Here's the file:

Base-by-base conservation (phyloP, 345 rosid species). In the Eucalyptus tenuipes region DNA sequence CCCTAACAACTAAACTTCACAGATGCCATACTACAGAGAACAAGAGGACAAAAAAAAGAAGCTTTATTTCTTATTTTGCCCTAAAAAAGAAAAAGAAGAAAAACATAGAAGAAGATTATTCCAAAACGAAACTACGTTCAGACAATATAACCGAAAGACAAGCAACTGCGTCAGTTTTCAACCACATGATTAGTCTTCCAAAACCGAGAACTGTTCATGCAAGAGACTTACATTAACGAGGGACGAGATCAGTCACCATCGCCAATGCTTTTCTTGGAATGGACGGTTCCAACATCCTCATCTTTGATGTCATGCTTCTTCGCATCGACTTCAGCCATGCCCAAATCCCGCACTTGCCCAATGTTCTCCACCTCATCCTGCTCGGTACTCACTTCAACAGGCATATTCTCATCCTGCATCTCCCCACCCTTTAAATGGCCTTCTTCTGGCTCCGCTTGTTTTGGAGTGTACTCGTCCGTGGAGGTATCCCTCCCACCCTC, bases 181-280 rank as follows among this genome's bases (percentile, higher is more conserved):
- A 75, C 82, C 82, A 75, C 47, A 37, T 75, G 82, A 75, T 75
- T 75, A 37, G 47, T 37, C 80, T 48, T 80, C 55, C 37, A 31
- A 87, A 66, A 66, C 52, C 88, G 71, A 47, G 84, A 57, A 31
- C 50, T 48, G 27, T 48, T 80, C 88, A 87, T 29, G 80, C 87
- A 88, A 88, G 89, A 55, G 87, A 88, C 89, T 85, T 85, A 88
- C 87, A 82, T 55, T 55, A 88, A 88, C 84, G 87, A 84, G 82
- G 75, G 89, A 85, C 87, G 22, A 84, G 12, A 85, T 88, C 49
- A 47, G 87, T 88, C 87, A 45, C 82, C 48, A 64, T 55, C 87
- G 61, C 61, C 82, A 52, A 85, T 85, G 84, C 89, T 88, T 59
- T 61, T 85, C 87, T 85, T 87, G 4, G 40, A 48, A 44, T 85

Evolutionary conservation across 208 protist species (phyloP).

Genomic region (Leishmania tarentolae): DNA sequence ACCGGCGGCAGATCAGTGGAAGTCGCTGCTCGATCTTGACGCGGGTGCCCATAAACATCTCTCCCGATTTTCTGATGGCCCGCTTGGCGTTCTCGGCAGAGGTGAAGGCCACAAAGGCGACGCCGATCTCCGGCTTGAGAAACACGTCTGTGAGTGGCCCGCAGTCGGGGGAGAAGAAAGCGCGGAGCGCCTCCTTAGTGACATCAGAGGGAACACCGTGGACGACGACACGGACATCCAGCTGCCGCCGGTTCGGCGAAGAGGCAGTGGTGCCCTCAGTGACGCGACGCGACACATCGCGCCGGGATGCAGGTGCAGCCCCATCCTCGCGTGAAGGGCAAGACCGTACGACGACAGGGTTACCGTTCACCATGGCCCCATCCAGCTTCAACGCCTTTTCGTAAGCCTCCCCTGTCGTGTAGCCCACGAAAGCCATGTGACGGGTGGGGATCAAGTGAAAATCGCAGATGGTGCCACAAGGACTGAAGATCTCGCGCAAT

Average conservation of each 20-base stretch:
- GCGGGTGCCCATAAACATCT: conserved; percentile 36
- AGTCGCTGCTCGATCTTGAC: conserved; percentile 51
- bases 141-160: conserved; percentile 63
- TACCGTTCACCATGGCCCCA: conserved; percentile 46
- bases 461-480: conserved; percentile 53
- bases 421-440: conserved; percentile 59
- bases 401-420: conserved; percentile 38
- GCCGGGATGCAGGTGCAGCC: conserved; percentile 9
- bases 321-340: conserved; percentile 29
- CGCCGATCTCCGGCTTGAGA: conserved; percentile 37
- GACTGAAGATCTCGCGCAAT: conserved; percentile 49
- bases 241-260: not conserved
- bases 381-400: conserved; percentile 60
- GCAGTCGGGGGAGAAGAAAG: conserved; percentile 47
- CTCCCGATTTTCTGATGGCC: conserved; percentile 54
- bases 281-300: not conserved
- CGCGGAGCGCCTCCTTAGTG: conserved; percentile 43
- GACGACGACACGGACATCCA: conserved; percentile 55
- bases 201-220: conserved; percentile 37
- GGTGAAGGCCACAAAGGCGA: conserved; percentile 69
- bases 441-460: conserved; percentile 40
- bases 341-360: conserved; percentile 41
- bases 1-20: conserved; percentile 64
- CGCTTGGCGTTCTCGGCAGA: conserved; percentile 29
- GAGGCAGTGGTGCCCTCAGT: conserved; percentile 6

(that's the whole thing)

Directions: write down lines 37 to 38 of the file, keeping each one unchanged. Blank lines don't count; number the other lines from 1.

- bases 1-20: conserved; percentile 64
- CGCTTGGCGTTCTCGGCAGA: conserved; percentile 29